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Going through this week’s resources, I found it difficult to pick just one resource.  But alas, I choose the one listed above.

The three thing that I learned from reading this chapter are: Purpose of allocations, the three methods of allocating service department cost to producing department and three general methods of assigning cost to products.

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Martin states that the purpose/need of cost allocations is to value inventory for external reporting purposes, for planning and monitoring the cost of activities and process and to make various short term and long-term decisions. Cost allocation is also needed to make decisions in government contracting. It is noted that cost allocation methods are components of overall performance evaluation systems and tends to influence the decisions and reaction of the participants within the system.

 

Second topic that I learned about are the three methods of allocating service department costs and overhead production cost.  The first method discussed was using single plant wide overhead rate – considered the simplest approach to apply overhead to products.  You do this by combining all overhead cost and calculating a single overhead rate. The next method, separate department overhead rate, referred to as the traditional two stage allocation approach.  In this method, cost is divided between the producing department first and then applied to the products. The last method discussed is multiple activity based overhead rates for departments, or activity based product costing. This method also involves a two stage allocation process.  The first stage is just like that of the second method discussed above. With the second stage, the overhead is separated into cost pools.  This is done so that different types of cost can be traced to the products more accurately. (Martin, 2017)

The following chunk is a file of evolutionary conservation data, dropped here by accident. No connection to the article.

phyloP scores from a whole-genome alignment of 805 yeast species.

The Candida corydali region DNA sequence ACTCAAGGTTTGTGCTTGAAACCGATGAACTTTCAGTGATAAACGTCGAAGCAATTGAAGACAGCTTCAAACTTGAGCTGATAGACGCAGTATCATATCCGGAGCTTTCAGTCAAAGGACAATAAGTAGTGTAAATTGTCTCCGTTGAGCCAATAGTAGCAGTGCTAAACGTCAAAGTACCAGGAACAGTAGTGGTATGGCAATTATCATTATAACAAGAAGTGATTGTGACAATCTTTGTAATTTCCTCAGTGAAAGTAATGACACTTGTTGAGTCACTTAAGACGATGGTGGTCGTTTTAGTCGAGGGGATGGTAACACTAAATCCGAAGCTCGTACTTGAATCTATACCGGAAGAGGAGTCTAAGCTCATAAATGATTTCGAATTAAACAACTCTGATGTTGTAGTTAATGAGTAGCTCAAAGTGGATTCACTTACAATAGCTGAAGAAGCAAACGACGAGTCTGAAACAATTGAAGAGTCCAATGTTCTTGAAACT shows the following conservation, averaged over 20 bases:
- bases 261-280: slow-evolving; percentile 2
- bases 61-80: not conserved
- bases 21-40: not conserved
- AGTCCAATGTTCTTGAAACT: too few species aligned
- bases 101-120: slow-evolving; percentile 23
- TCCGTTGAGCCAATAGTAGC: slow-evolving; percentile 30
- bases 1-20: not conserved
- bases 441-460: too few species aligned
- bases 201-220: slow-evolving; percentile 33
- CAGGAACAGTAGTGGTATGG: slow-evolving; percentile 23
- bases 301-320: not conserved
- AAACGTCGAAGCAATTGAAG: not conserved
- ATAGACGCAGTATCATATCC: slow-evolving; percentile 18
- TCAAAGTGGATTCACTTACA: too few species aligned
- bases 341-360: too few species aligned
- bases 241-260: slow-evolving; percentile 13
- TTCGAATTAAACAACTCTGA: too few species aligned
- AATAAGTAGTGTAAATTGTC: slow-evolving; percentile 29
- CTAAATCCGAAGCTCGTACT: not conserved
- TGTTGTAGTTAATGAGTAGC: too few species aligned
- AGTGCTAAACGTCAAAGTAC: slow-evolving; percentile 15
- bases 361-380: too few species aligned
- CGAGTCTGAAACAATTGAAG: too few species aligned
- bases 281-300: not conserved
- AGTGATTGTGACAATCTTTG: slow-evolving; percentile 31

Lastly, the three methods of assigning cost to product.  The first is direct method – this simplifies the allocation process by ignoring self-services and reciprocal services between service department.  Second is the step-down method – this method allows for partial recognition of reciprocal services while ignoring self-services.  It differs from direct method because some service department costs are allocated to other service departments. The final method in this section is the reciprocal method – this method is said to be more accurate that the previous two but more involved.  It includes three steps 1) develop equations for each department 2) solve the system for equations for the service department simultaneously and 3) solve the equations developed.  for the methods mentioned above there are intricate equations used to calculate the cost to each department.  (Martin, 2017)

 

This chapter had quite a lot of information to digest, but what I deducted from it all is that cost allocation is and can be very involved but essential to all businesses.

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